Sculpteo Success Story: A challenging factory replica
Sometimes a little competition between friends is a good thing! When 3D designer Maarten de Lange, was challenged by a friend to create a complete replica of a petrol chemical factory to scale he created an amazing model which you can view in the image below. With the help of Sculpteo’s online tools he was able to model and print his design and show his friend what 3D printing can really do. Discover his process to create this amazing model!
Isn’t the model pictured above amazing? What makes it so great is that the factory is made of 7 large parts, it took around 35 hours to complete. A lot of those hours were spend determining how to incorporate lighting into the model and at what needed to be removed in order to fit the lighting hardware in.
Maarten explains us how the idea of his project started…
“During this year I bought a FDM printer for personal exploration of building objects. A friend of mine gave me challenge to build a scale presentation model of a petro chemical factory. I was very interested in the makability of the digital model and the time it would take me to do it.”
To realize it, he considered both FDM and SLS technologies, but finally picked SLS technology for its technical features.
“The digital model I received was very, very complex with much more piping and details then you can see in the pictures. For a clear presentation of the factory the amount of detail needed to be lowered. First I communicated two concepts: A scale model build very cheap with my FDM printer or build a more detailed but costly model with laser sintering. The high details and lack of support made sintering the best choice. This allowed me to keep many of the small details which gave the model the right appearance.”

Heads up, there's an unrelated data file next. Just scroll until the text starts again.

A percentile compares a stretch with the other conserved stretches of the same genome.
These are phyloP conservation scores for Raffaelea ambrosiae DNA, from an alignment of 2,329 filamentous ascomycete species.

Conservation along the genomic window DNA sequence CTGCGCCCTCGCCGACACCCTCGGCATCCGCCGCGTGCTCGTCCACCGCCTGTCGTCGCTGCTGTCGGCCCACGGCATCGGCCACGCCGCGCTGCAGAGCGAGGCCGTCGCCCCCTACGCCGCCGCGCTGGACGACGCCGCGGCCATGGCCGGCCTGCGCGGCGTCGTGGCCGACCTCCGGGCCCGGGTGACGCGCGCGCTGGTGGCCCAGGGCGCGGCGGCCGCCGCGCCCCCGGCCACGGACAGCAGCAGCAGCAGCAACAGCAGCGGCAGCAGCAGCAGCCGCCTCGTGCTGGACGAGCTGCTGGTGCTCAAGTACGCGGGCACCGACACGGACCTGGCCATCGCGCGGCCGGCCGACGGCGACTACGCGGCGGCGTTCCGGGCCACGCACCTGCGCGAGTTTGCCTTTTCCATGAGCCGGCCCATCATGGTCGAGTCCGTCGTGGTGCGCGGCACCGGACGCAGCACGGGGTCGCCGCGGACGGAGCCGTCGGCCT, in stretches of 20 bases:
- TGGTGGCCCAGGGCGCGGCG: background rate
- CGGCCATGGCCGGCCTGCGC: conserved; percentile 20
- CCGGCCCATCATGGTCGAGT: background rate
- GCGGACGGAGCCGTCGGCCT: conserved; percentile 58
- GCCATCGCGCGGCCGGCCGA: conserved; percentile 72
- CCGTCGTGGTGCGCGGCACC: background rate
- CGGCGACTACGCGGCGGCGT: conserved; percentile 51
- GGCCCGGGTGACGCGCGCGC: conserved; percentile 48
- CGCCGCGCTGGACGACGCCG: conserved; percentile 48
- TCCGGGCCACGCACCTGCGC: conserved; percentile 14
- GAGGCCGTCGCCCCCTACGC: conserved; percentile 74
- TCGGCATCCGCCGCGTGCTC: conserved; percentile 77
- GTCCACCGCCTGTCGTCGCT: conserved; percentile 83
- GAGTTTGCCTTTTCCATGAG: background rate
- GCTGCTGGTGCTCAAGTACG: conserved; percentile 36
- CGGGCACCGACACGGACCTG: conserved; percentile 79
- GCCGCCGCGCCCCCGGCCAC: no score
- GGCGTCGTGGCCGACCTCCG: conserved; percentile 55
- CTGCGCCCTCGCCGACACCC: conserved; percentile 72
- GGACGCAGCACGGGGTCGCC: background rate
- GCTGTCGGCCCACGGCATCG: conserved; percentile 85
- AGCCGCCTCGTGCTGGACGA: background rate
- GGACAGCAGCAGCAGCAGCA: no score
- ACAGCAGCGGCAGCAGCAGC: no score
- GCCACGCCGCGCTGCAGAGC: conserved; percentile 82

But quickly he had to compromise with the technology constraints.
“I had a limited budget to build the model. First the model was twice in size. The volume really adds to the price and I had to reduce all the parts. I ordered a sample to make sure the details were visible and to test painting and lighting. The model was small and difficult to paint. I decided to seperate the important parts from the building and paint them by hand. The woolly nylon material did suck up a lot of details in side of the factory. Therefore I used LED lights to introduce shadows which gave more contrast in the depth.”
To create his 3D file he used Meshmixer and other software to facilitate the 3D file conversions. But his first try didn’t pass the production test. It means that the 3D file needed to be improved in order to be correctly printed.
“I used a mix of software for file conversions but for editing I used Meshmixer. This software has the solification option, in which i could prepare each part for the SLS printing technique. The final parts did not pass the production test though. There were too many small particles which would clog up the production process. No time was left to rebuild and as last resort I used the thickening tool from Sculpteos toolbox.”
So he used our tools to optimize is 3D model.
“I was expecting to see bad thickened spots but was surprised at the subtility of the tool. The enhancements were visible but not obnoxious to the eye. To reduce the costs further, the vessels inside the factory were hollowed out with the sculpteo tools.”
Then, Maarten give us some precious feedback on his experience!
“I underestimated the amount of data generated with the model. Every part was “solidified”, cleaned, checked and reduced to a million voxels. I had to use 2 extra workstations to maintain the workflow. To obtain a price of each part I used the high quality models. The scale had to be reduced a number of times to meet the quotum. The next time I am going to use low quality samples. Just like playing in an old computer game: Piping and tubing of triangular shape.”